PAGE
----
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San Francisco Bay Area 5th Worst Traffic Congestion In The World, Study Finds

SAN FRANCISCO (CBS SF) – In what may come as no surprise to Bay Area commuters, a global study on traffic congestion has placed the San Francisco area near the top of the list, when it comes to gridlock.

According to the INRIX Global Congestion Ranking, which studied 1,360 cities around the world, San Francisco had the 5th worst traffic congestion in the world and the 3rd worst congestion in the U.S. last year.

Researchers found Bay Area drivers spent more than three days on average, 79 hours, sitting in gridlocked roads in 2017. Traffic congestion cost local drivers $2,250 in wasted time, fuel and higher costs passed on by businesses to consumers.

INRIX found the most congested corridor in the Bay Area is eastbound Highway 24 during the afternoon commute, where drivers wasted 39 hours last year sitting in gridlock.

ALSO READ: Early Rush: Bay Area Traffic Significantly Up During 4 AM Hour

Other congested corridors included 3rd Street in San Francisco between 16th Street and Market during the morning commute and the afternoon commute on eastbound Interstate 80 between Emeryville and Pinole.

Los Angeles topped INRIX's global list for the sixth straight year, as drivers spent 102 hours in gridlock on average. Moscow and New York City tied for second on the list, with drivers in both cities spending 91 hours in gridlock.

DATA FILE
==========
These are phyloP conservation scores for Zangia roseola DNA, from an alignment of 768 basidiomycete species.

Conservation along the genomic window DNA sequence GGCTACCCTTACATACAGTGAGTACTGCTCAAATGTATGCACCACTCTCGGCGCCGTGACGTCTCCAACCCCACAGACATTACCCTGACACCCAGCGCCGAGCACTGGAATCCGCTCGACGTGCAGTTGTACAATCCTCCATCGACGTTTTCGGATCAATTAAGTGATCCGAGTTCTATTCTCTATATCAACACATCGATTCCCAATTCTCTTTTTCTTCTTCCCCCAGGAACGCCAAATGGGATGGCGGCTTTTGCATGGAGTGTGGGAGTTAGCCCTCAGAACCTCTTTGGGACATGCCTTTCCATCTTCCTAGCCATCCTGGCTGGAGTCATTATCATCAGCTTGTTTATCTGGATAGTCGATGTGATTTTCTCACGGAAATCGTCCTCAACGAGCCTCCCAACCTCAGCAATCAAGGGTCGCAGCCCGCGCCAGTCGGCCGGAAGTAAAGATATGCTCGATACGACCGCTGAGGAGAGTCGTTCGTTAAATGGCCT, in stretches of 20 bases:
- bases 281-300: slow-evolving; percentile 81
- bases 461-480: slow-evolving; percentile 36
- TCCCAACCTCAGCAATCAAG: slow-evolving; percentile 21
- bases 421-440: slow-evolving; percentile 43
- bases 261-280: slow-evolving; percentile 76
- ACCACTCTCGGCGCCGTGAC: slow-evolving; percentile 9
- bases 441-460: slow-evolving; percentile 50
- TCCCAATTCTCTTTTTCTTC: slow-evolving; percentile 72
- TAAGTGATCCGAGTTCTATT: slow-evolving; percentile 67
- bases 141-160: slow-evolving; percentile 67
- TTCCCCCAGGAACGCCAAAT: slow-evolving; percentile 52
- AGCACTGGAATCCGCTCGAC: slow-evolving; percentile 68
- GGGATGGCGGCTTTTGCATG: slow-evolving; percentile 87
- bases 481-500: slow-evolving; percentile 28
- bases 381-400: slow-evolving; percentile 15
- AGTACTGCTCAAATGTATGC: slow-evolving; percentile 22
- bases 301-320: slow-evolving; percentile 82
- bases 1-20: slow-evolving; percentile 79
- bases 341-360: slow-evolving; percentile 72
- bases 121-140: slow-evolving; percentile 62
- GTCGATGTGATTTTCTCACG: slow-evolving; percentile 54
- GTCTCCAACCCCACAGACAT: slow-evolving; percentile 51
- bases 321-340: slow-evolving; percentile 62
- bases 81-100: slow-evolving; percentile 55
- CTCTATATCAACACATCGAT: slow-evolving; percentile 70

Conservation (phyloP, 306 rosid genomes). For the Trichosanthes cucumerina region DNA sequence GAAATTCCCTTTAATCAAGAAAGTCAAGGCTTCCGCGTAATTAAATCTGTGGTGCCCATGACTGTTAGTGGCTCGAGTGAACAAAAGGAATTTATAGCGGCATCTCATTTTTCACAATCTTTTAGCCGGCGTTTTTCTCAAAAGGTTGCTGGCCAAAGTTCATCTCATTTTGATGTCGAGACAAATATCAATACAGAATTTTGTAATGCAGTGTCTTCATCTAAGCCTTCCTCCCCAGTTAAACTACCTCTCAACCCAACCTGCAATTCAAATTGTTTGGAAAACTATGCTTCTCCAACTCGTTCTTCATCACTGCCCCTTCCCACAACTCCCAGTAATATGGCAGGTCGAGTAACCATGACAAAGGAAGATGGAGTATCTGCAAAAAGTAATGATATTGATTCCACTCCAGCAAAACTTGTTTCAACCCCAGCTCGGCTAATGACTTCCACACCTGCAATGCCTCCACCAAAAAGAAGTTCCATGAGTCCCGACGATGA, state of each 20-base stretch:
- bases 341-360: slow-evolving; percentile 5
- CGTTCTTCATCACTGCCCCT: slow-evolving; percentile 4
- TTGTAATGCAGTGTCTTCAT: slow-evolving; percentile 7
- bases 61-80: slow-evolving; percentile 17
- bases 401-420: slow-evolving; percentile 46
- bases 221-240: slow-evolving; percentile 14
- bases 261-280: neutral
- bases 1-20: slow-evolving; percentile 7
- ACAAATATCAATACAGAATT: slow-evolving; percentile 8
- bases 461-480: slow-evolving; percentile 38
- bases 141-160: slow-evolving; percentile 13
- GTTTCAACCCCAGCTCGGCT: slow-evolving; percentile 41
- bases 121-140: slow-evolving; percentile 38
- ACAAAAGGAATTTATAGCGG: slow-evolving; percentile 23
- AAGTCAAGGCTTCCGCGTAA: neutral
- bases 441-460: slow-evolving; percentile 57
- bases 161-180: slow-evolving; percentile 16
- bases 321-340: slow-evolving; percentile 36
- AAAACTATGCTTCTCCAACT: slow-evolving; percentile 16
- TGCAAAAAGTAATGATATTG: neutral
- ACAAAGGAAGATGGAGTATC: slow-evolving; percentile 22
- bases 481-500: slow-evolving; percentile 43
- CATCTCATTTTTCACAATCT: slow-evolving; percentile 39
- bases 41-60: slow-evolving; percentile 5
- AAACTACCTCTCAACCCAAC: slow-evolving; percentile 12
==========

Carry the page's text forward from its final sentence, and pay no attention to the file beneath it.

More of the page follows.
Rounding out the top five is Sao Paulo, Brazil, where the average driver was sitting in gridlock for 86 hours.

ALSO READ: MTC Study Shows Spike In Deadly Accidents In Bay Area

The U.S. was ranked as the most congested developed country in the world, with American drivers spending 41 hours a year in traffic during peak hours on average.

"Congestion costs the U.S. hundreds of billions of dollars, and threatens future economic growth and lowers our quality of life," Dr. Graham Cookson, Chief Economist at INRIX said in a statement. "If we're to avoid traffic congestion becoming a further drain on our economy, we must invest in intelligent transportation systems to tackle our mobility challenges."

Tim Fang is a digital producer for CBS San Francisco and a native of the Bay Area. Follow him on Twitter @fangtj.

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